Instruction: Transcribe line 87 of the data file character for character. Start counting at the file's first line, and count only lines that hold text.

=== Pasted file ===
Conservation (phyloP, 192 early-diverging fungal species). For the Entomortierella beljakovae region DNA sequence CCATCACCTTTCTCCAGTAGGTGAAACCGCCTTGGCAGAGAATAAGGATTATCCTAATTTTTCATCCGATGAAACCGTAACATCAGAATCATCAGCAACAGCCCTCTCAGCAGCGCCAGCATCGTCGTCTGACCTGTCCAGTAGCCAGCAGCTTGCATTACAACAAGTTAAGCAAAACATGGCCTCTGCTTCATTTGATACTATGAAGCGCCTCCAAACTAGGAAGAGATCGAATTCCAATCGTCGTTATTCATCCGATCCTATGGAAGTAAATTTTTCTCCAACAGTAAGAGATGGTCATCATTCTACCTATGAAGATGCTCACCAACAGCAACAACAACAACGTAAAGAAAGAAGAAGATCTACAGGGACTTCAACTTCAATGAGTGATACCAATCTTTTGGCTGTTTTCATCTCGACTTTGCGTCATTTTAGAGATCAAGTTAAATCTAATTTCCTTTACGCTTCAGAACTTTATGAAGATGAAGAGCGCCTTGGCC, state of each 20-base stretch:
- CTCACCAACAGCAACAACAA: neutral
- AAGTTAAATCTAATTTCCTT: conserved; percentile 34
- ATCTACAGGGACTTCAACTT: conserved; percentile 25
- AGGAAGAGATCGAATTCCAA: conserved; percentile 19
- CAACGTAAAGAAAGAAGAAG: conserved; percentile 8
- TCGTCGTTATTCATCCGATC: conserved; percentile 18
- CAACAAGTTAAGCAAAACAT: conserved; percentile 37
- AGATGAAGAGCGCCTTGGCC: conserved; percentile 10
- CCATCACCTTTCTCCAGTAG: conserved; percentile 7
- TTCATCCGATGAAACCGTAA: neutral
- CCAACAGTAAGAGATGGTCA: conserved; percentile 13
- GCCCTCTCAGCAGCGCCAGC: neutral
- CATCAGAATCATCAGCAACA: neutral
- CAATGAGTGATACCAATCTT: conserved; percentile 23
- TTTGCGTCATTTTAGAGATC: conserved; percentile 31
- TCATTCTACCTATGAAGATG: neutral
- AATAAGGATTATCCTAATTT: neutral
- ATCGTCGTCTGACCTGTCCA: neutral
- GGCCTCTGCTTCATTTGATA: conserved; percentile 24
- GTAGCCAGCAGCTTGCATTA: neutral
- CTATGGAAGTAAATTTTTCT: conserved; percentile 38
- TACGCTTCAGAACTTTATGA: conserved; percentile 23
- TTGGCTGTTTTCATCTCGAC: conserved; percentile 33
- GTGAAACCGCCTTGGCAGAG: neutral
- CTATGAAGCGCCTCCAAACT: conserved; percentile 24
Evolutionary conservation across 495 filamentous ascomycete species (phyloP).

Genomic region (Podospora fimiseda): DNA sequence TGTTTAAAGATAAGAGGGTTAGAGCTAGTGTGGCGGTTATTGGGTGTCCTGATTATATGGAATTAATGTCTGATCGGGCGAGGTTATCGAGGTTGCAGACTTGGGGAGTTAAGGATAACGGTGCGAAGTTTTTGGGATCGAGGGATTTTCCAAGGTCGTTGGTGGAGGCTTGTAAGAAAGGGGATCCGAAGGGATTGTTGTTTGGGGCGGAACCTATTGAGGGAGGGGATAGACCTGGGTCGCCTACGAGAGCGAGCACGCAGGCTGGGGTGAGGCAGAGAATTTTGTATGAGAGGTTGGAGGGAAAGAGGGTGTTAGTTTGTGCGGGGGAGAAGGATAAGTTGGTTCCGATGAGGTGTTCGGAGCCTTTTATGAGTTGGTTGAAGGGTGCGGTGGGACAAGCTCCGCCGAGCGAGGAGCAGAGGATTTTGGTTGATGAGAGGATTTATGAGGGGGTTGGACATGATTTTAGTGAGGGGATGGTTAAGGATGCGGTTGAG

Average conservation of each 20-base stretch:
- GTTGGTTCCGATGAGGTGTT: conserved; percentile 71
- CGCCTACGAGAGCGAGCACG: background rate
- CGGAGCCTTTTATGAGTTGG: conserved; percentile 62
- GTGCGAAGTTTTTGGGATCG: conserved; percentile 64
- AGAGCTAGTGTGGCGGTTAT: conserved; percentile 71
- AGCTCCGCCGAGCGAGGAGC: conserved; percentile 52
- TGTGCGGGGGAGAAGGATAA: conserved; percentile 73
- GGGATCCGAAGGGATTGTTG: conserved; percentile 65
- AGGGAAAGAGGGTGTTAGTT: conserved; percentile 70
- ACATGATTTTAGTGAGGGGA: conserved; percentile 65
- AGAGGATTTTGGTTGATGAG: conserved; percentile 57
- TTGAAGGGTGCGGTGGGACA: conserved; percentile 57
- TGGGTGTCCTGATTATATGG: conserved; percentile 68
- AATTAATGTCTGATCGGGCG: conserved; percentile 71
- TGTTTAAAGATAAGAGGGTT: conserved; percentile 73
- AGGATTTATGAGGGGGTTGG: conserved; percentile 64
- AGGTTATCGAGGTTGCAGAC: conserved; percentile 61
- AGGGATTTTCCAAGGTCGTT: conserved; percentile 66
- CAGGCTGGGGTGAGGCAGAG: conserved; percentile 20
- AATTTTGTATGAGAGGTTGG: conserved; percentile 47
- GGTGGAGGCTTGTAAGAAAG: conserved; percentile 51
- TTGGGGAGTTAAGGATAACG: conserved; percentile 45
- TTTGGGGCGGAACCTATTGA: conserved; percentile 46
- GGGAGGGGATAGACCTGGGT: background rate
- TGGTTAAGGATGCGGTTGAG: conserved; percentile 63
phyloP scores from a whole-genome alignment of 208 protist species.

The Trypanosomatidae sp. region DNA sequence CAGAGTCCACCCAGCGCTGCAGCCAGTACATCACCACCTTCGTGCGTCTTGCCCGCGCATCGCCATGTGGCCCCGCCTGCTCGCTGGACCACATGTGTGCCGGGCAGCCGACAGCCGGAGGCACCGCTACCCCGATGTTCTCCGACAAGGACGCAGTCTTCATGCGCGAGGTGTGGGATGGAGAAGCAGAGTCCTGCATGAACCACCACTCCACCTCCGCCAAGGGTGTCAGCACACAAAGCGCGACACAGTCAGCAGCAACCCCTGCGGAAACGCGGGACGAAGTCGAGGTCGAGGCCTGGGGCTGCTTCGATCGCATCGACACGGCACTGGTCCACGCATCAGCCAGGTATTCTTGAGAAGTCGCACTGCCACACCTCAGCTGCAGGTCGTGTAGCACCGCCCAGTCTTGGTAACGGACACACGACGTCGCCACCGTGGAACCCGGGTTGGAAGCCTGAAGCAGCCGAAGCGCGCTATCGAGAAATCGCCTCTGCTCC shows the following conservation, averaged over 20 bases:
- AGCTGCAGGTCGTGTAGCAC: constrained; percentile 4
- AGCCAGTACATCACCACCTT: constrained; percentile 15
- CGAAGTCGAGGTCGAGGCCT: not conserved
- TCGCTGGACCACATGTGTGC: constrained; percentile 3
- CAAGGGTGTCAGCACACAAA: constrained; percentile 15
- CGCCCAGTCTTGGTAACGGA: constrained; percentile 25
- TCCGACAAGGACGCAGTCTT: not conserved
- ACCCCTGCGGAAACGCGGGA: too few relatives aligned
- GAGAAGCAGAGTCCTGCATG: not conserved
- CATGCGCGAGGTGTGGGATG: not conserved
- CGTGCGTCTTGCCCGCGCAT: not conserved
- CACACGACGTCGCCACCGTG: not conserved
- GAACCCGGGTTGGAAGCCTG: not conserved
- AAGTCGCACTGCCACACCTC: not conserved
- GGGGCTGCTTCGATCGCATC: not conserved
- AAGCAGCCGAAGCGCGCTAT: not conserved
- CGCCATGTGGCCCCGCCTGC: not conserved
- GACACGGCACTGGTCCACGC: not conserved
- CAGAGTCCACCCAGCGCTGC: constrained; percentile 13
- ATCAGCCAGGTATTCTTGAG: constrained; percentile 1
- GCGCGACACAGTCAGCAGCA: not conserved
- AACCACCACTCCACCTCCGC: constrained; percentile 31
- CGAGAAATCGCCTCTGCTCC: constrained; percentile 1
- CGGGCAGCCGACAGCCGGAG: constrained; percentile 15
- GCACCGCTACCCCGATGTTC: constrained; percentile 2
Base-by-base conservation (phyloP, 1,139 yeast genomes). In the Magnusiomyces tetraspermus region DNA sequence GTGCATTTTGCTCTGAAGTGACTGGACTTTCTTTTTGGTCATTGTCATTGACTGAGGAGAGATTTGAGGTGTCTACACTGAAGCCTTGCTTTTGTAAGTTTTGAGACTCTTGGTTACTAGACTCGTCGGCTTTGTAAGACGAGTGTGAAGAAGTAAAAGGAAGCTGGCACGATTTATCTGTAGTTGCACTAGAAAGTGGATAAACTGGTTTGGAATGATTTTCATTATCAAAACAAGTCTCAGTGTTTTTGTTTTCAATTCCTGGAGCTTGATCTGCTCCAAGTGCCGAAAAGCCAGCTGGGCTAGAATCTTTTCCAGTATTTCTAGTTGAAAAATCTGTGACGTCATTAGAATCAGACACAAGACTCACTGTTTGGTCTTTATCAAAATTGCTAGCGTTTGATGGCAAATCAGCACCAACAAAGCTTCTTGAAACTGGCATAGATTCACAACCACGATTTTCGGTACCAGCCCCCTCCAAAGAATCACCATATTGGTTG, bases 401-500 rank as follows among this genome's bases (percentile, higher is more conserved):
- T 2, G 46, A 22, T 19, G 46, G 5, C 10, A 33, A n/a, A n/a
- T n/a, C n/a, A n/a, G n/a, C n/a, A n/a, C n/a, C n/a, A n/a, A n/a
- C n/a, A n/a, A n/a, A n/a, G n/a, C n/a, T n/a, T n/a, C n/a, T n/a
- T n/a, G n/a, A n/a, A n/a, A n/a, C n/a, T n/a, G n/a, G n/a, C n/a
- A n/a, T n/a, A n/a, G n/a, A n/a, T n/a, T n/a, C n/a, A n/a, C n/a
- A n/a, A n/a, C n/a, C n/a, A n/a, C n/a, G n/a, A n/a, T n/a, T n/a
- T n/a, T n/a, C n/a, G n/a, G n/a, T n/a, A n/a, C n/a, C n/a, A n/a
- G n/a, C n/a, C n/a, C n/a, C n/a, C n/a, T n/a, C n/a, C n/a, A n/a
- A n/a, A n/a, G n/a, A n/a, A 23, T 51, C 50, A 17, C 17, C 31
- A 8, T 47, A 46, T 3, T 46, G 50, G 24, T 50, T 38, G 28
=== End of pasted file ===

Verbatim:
- A n/a, T n/a, A n/a, G n/a, A n/a, T n/a, T n/a, C n/a, A n/a, C n/a